Counts two and three of the indictment charge violations of Sections 746(a) (1) and 746(a) (5) of Title 8, 18 U.S.C.A. §§ 1015(a), 1425. These alleged violations arose under the Nationality Act. The period of limitations in Title 8, Section 746(g) provided for a period of five years before prosecutions were barred.

The Government contends that the general saving provision contained in Section 21, Title 18, Act of June 25, 1948, 62 Stat. 862, is applicable to preserve this five-year limitation period, in addition to the extension afforded by the Wartime Suspention of Limitations Act. Section 21 reads as follows:

"The sections or parts thereof of the Revised Statutes or Statutes at Large enumerated in the following schedule are hereby repealed. Any rights or liabilities now existing under such sections or parts thereof shall not be affected by this repeal."

Defendants assert that the general three-year period, as provided in Section 3282, Title 18, has de-limited the five-year period and that, therefore, both of these counts are likewise barred by the statute. Defendants contend that Section 3282 is retrospective in effect. This contention is untenable. I have concluded that the general saving provision, supra, continues the "rights and liabilities" theretofore existing under the Sections of the Nationality Act upon which the instant prosecution is grounded.

We are confronted here with an extremely broad provision which seeks to preserve "rights and liabilities" of the parties. Advisedly, the saving clause sought to encompass within its scope the preservation of *927 all such rights and liabilities which were in existence at the effective date of the enactment, September 1, 1948. It is reasonable to conclude that Section 21 carried with it and preserved not only the criminal liability for the perpetration of the offenses charged in Title 8 but likewise kept alive the applicable five-year Statute of Limitations under which the government might prosecute the offenders. If defendants' contention were correct then we would be confronted with the anomalous situation of keeping alive a right, while at the same time failing to preserve the remedy afforded by the applicable Statute of Limitations.

The said provision preserves the status quo of all rights and liabilities. This applies equally to the Government as well to the Defendants and, accordingly, I have concluded that the five-year period of limitations applies to the offenses theretofore arising under the Nationality Act, more particularly embraced in counts two and three of the indictment.

The Government also advances the contention that the general saving clause, as embraced in Section 109, Title 1, is applicable to all three of the counts. It is unnecessary to pass upon this contention for, as the Court has concluded, the Statute of Limitations has been tolled as a result of the application of the Wartime Suspension of Limitations Act as well as Section 21, supra.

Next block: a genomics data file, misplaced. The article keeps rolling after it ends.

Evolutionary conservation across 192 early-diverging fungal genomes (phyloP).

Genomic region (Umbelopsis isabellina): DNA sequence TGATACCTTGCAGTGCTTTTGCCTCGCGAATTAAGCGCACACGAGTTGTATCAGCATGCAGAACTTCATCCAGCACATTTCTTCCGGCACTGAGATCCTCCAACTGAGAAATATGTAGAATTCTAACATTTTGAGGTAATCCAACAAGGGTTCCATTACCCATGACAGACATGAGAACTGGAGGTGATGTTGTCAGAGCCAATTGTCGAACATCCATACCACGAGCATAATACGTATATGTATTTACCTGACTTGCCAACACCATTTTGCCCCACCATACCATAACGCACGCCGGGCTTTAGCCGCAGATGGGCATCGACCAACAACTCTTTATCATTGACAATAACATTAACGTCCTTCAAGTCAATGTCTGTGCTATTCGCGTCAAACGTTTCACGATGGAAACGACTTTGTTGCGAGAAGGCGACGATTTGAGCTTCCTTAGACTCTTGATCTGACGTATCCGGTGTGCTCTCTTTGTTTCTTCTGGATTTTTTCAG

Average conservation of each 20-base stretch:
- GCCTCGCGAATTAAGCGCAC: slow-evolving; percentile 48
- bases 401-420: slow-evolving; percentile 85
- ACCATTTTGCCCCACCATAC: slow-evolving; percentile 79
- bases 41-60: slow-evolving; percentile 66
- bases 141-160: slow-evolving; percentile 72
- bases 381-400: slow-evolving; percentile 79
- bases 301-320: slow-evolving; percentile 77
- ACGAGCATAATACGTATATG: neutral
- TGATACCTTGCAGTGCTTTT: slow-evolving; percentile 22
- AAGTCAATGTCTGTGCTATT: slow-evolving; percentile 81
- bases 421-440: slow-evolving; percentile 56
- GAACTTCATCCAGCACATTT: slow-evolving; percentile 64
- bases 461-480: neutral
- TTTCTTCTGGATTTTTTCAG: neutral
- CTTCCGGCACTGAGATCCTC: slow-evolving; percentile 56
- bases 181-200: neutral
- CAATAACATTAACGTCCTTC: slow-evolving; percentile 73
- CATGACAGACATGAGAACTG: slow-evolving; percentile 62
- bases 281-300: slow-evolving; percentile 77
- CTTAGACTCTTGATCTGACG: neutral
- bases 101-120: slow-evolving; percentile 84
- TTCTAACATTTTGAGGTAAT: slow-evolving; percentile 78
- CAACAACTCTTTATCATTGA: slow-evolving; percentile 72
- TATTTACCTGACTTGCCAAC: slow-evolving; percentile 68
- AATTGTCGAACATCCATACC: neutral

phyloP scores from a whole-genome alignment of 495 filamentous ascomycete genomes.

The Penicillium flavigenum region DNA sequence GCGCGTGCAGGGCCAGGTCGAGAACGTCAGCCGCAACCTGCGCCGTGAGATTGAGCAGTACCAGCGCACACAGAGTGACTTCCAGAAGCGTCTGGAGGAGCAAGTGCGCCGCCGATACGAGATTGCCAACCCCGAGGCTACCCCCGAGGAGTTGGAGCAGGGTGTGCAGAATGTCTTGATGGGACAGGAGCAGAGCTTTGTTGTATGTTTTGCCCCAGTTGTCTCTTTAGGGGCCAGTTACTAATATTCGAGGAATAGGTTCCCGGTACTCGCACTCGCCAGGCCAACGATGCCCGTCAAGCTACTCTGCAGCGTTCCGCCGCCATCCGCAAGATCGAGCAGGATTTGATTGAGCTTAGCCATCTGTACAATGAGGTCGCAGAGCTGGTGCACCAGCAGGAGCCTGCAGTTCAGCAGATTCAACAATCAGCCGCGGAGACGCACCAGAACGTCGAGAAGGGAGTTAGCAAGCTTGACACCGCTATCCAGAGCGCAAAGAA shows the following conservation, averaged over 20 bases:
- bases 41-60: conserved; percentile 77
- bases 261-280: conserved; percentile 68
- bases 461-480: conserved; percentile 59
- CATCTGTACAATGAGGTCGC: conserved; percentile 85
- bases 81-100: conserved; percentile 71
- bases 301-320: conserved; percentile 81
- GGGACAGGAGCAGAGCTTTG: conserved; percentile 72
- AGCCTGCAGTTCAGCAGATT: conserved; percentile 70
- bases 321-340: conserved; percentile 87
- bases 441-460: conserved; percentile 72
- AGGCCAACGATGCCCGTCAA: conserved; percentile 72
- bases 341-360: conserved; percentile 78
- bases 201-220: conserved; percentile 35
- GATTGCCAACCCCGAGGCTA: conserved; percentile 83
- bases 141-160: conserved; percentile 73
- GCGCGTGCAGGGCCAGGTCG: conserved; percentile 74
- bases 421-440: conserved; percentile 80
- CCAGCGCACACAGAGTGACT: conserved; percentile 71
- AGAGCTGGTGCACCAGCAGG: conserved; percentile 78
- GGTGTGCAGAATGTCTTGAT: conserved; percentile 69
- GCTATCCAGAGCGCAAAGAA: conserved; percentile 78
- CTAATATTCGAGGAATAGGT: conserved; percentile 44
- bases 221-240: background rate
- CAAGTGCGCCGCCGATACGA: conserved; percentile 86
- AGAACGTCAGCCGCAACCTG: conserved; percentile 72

The Government contends that the Wartime Suspension of Limitations Act is equally applicable to all three counts on the general theory that fraud is implicit in each count. Reliance is placed upon Knauer v. U. S., 328 U.S. 654,[1a] 672, 673, 66 S.Ct 1304, 90 L. Ed. 1504; U. S. v. Ness, 245 U.S., 319, 324, 38 S. Ct. 118, 62 L. Ed. 321. This contention is no doubt sound for when we examine the statute in question, subdivision one, footnote 1, supra, it is manifest that the language used is broad, sweeping and all-inclusive as to fraud in a generic sense, perpetrated "in any manner, whether by conspiracy or not".

Defendants' contention that the fraud contemplated must involve transactions involving pecuniary loss to the Government or having to do with government wartime contracts is not borne out by even a casual examination of the Suspension Statute. It is abundantly clear that subsection 1 must be interpreted as involving the specific type of fraud that is involved as a result of false swearing under the Nationality Act. Note, that the fraud may be perpetrated "in any manner" and is not limited to the area as contended for under the case of Marzani v. U. S., 83 U.S.App.D.C. 78, 168 F.2d 133.[1b] Cf. U. S. v. Gilliland, 312 U.S. 86, 61 S. Ct. 518, 85 L. Ed. 598; U. S. v. Agnew, D.C., 6 F.R.D. 566, 568; U. S. v. Curley, C.C., 122 F. 738.

Mr. Chief Justice Hughes in U. S. v. Gilliland, supra, 312 U.S. at page 93, 61 S. Ct. at page 522, 85 L. Ed. 598, said in speaking of the type of fraud with which we are dealing:

"* * * The statute (false claims) was made to embrace false and fraudulent statements or representations where these were knowingly and willfully used in documents or affidavits `in any matter within the jurisdiction of any department or agency of the United States'. In this, there was no restriction to cases involving pecuniary or property loss to the government. The amendment indicated the congressional intent to protect the authorized functions of governmental departments and agencies from the perversion which might result from the deceptive practices described. We see no reason why this apparent intention should be frustrated by construction." (Italics ours.)

Accordingly, the Motions of defendants to Dismiss the indictment grounded upon the assertion that the Statute of Limitations has barred each and every count contained *928 in the indictment are, and each of them is, Denied.